5 Tips To Become a Better Ally to Transgender People
We're here to raise awareness for the Transgender community.
In honor of Transgender Awareness Week 2020, we wanted to put together a list of tips that will help you move forward and become a better ally to transgender people. By doing this you’re helping change the culture, making society a better and safer place for transgender people and those who do not conform to conventional gender labels.
1. Learn what pronouns they use or prefer
Instead of outright asking them what pronouns they use, you have two options. 1, you could introduce yourself and openly say which pronouns you use and then you can ask “what about you?,” this way you’re encouraging them to let you know how they would like to be address. 2, if you’re in a group, listen to the pronouns others use when referring to them, this is especially useful if you’re in a new group of friends or even at work.
2. Understand that they don’t have to tell you about their gender history or identity
A transgender person has no obligation to tell you about their journey or answer your questions about their gender identity. If they feel comfortable and want to talk about it, they will bring it up in conversation. Be respectful and don’t force them to answer questions you have, even if they are with the kindest intentions.
3. Avoid backhanded compliments
Examples of these can be: “You really look just like a real man,” “I would have never known you were transgender,” or “you would look even more like a woman if you had a better wig, etc.” While you may think you’re being kind or supportive, comments like these can be insulting or even hurtful to a transgender person.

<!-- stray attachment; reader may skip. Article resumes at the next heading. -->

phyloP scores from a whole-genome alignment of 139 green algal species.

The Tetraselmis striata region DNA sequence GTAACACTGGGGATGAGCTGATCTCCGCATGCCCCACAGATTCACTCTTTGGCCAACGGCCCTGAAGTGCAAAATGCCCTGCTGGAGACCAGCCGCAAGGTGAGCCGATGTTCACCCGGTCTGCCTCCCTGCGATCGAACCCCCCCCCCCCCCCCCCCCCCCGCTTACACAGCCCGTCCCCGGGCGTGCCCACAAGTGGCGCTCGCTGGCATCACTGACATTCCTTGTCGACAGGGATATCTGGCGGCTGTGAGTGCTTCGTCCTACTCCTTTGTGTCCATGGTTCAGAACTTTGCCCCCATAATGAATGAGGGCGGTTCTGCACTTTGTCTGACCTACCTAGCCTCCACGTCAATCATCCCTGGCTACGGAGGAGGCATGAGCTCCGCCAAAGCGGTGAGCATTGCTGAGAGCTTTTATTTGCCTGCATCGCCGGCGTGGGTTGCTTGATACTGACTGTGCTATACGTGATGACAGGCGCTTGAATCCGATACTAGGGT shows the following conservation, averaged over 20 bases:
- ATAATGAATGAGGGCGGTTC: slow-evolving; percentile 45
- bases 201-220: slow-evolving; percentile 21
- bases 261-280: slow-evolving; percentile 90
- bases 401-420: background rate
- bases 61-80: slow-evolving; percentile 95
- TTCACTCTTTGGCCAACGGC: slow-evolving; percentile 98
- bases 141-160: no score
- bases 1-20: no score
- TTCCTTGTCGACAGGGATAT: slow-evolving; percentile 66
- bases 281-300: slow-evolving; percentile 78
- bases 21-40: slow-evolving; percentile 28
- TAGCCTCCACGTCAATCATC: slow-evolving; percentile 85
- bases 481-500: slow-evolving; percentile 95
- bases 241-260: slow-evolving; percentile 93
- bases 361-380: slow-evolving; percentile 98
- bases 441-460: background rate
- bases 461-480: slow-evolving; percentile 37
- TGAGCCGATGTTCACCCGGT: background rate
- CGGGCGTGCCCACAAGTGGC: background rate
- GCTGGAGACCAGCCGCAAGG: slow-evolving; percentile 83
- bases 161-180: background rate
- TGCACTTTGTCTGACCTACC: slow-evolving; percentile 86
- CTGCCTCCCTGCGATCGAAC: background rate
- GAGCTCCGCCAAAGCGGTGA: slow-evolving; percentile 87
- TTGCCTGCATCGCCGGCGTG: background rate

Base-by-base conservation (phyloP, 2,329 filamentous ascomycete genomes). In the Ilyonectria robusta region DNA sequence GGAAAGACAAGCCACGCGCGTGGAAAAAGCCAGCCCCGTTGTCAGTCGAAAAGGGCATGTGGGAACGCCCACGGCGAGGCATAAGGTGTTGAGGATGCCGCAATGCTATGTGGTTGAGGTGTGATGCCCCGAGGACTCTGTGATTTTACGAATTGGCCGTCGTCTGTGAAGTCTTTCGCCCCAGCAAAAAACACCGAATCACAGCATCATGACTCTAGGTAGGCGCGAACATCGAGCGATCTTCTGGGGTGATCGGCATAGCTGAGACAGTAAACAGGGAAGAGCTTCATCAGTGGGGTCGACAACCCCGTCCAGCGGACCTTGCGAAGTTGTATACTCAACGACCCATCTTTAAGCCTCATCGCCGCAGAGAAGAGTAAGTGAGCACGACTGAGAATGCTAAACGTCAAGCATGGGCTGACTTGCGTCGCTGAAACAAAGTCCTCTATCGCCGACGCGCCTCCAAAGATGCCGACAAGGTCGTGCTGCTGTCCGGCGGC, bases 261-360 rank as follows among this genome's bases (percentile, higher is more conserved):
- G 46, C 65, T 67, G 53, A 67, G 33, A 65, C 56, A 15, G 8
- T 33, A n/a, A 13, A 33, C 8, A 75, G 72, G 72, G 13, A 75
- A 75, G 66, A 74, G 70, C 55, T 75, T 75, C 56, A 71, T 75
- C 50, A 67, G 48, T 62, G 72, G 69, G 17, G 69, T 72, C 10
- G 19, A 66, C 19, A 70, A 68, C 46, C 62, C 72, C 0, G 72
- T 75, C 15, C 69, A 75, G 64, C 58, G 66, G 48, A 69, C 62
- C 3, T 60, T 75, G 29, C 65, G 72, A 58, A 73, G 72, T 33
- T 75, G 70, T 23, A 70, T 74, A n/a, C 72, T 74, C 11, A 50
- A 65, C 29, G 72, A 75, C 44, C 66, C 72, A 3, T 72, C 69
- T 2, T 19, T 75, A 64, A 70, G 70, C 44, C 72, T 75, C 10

4. Don’t ask about a transgender person’s genitals or sex life
This is very similar to number 2, but just because you may be intrigued, it really isn’t your place to ask unless they openly talk to you about this topic. Asking questions about a transgender person’s genitals or sex life will most likely be seen as overstepping the boundary, especially if you’ve just met.
5. Understand that there is no “right” or “wrong” way to transition
Each transgender person will have a different journey and transition, so if you’ve heard one person’s story, don’t expect others to be exactly the same or similar.
To read more about Transgender Awareness Week, visit glad.org/transweek.
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